Opposition leader Tsai Ing-wen has said her party would co-operate with any "progressive" forces, supporting their candidates in next year's legislative elections if it is a necessary move for taking control of parliament.
Tsai said the Democratic Progressive Party (DPP) is open-minded enough to give up any electoral districts, making way for allied candidates who stand chances of winning.
It is the DPP's principle and responsibility to support the strongest opposition candidates in a bid to oust the ruling Kuomintang (KMT) and let the camp of reformers become the majority in parliament, said the party chief.
"As long as they belong to the progressive camp, it doesn't matter whether they are DPP members or not," said Tsai Friday while speaking to supporters in New York City. "As long as they can earn one more seat for the progressive forces, we can sit down and talk."
The DPP's nomination strategies for the legislative elections have been criticised by some allies who claim it is not giving enough room for other opposition forces.
Each electoral district will be represented by only one seat in the Legislature, which means the chance of minor opposition camps may rely on the DPP not fielding candidates in the districts they are competing in.
A split of support between the DPP and its allies in an electoral district could result in failure for both.
Tsai said the DPP will not rule out any form of co-operation with other opposition forces.
She maintained that the DPP even withdrew its candidate from last November's Taipei mayoral election in support of independent candidate Ko Wen-je. Ko went on to win the race.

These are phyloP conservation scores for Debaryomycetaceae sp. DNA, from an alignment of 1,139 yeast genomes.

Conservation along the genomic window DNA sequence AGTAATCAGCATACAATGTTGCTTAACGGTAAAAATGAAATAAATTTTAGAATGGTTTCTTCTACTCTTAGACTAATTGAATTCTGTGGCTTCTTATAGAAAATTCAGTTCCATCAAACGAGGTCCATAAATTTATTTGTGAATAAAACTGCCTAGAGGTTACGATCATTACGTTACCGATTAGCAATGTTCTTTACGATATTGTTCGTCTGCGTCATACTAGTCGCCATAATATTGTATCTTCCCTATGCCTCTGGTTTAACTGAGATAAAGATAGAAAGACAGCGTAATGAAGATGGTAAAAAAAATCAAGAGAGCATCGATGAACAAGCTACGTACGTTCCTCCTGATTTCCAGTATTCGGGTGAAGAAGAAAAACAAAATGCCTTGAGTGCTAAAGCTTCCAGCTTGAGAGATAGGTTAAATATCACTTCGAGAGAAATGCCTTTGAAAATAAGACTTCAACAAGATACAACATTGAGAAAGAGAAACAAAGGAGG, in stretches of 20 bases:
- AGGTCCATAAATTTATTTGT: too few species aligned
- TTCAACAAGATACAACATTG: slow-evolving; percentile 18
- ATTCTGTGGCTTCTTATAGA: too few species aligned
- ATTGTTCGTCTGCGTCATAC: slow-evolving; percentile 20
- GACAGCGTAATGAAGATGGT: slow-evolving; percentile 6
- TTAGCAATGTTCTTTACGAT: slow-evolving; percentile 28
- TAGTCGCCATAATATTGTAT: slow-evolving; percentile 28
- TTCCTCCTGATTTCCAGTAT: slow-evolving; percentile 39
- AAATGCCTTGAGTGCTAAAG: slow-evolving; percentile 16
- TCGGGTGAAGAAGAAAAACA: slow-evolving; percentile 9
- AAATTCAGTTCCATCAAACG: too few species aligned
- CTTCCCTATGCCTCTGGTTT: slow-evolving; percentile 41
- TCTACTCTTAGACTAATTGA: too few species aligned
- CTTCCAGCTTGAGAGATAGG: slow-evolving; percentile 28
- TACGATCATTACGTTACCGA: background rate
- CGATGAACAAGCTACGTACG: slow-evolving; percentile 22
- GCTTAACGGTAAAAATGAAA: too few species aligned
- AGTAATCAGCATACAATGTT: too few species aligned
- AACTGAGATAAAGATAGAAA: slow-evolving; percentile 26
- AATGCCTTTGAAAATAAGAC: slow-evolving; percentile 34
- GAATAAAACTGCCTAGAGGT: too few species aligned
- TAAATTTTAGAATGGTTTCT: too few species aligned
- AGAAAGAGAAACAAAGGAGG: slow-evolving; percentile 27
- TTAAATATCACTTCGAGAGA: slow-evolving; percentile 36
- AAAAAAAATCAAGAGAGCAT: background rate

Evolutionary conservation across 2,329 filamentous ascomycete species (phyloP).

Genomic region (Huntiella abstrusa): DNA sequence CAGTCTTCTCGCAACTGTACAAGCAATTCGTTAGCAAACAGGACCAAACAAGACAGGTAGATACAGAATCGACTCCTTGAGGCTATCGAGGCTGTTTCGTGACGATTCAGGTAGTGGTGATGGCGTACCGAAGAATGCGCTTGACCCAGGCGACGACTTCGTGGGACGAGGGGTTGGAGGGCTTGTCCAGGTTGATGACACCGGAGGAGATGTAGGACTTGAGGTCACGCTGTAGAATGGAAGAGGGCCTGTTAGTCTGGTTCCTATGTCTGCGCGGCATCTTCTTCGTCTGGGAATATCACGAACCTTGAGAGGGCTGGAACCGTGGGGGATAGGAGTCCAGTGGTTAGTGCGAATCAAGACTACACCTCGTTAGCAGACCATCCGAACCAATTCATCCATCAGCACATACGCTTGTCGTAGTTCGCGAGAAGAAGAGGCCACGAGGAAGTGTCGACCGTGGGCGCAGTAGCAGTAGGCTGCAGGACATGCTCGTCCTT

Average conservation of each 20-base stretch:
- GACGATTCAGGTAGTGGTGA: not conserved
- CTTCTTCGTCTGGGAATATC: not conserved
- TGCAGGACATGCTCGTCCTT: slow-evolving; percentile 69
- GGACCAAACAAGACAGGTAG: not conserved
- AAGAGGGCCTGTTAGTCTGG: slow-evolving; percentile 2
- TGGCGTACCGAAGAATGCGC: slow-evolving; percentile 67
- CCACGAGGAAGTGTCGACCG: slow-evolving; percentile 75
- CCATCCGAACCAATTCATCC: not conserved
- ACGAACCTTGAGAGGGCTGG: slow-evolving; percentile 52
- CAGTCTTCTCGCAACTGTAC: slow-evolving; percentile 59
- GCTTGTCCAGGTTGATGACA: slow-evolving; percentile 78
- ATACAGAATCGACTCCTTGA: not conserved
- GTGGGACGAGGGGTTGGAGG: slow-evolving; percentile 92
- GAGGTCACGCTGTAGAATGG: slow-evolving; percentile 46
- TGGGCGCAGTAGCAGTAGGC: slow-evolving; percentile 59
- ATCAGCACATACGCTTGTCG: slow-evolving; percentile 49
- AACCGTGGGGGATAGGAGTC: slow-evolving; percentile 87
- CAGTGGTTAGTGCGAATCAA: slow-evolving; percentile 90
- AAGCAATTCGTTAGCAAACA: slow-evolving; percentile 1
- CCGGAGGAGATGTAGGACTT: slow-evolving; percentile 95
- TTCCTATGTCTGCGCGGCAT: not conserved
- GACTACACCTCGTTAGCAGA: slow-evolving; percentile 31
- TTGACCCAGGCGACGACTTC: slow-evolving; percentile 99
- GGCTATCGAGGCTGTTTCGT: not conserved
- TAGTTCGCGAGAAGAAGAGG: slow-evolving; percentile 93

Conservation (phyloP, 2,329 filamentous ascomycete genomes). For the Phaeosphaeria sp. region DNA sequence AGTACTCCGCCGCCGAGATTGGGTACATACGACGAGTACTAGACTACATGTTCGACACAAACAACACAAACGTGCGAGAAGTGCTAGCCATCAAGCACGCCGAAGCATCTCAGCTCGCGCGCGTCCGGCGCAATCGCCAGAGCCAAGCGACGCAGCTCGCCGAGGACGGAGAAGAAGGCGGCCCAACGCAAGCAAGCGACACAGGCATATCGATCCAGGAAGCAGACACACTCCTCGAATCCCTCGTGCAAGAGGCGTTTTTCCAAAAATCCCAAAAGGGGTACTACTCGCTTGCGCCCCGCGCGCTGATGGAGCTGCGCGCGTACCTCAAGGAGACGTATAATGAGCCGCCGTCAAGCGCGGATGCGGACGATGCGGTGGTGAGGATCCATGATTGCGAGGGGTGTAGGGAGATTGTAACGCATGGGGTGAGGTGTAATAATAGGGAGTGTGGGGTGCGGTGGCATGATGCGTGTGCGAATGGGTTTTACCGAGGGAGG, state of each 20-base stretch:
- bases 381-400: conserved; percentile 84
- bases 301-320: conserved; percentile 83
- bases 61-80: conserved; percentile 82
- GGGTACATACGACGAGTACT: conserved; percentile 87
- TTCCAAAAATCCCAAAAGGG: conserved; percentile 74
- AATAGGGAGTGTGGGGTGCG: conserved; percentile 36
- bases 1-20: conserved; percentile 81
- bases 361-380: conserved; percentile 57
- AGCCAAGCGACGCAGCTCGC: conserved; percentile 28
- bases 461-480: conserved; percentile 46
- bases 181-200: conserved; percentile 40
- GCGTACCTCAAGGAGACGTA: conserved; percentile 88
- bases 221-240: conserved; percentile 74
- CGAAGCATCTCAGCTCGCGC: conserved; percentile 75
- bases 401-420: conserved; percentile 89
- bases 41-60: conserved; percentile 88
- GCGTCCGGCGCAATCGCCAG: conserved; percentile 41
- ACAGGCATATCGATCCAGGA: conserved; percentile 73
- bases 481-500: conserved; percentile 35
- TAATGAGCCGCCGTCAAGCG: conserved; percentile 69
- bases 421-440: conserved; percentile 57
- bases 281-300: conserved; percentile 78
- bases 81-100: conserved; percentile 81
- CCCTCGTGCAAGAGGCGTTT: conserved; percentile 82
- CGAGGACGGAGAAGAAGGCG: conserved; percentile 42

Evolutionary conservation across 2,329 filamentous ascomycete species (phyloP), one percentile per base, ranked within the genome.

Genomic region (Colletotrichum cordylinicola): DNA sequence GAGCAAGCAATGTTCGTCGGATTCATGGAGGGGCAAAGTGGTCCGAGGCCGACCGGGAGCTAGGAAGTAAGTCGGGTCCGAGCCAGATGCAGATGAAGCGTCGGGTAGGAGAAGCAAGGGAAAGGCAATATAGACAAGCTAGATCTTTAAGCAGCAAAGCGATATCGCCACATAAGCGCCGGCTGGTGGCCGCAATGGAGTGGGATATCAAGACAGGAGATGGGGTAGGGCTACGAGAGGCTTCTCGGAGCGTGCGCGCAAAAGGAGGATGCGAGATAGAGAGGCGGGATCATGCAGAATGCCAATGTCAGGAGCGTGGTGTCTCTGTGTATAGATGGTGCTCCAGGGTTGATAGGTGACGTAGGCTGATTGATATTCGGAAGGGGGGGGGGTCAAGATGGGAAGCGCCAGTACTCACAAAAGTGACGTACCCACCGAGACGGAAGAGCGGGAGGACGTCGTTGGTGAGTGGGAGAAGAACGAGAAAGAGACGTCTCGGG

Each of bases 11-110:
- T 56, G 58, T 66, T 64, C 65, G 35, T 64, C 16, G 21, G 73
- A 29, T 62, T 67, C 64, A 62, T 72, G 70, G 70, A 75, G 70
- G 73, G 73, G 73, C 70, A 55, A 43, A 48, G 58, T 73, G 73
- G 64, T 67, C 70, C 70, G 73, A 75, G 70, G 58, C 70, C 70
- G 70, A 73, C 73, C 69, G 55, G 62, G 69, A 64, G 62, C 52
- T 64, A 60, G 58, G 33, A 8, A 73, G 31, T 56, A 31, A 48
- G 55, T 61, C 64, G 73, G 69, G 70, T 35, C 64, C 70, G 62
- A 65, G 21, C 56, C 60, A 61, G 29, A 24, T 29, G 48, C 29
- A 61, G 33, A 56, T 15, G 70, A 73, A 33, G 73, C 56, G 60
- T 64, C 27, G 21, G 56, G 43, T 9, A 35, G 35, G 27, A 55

"As long as it is beneficial to Taiwan, there is nothing that the DPP will not be ready to give up," she said.
The DPP is seeking further victory in the presidential and legislatives elections taking place in early 2016, after dealing a heavy blow to the KMT in the November local elections.
Tsai, who is representing the DPP in next year's presidential race, stands a good chance of becoming the first-ever woman president in Taiwan.
Tsai is currently on a 12-day six-city visit in the United States.
Following her visit to Washington, D.C. earlier last week, Tsai went on to New York City, where she gave a talk to a rally of about 1,000 Taiwanese supporters on Friday.
During her talk, she also outlined her cultural policies. She said she would put prioritize the nation's cultural resources for training talent.
She said she would turn Taiwan into a "magnet" attracting international talent, and she would build a new model of economic development for Taiwan based on creativity and knowledge.
Meanwhile, the New York Times cited reports as suggesting that it was an unusual move for the US government to host a meeting with Tsai at the Department of State headquarters.
The reports said Tsai wanted to convince the US government that she is capable of handling cross-strait relations.
The US has so far refused to disclose whether Tsai met with Deputy Secretary of State Antony Blinken, and which US officials she had met with.
The US Department of State has maintained that the US government's meeting with Tsai was in line with Washington's "one China policy" and did not signal any changes to its Taiwan policy.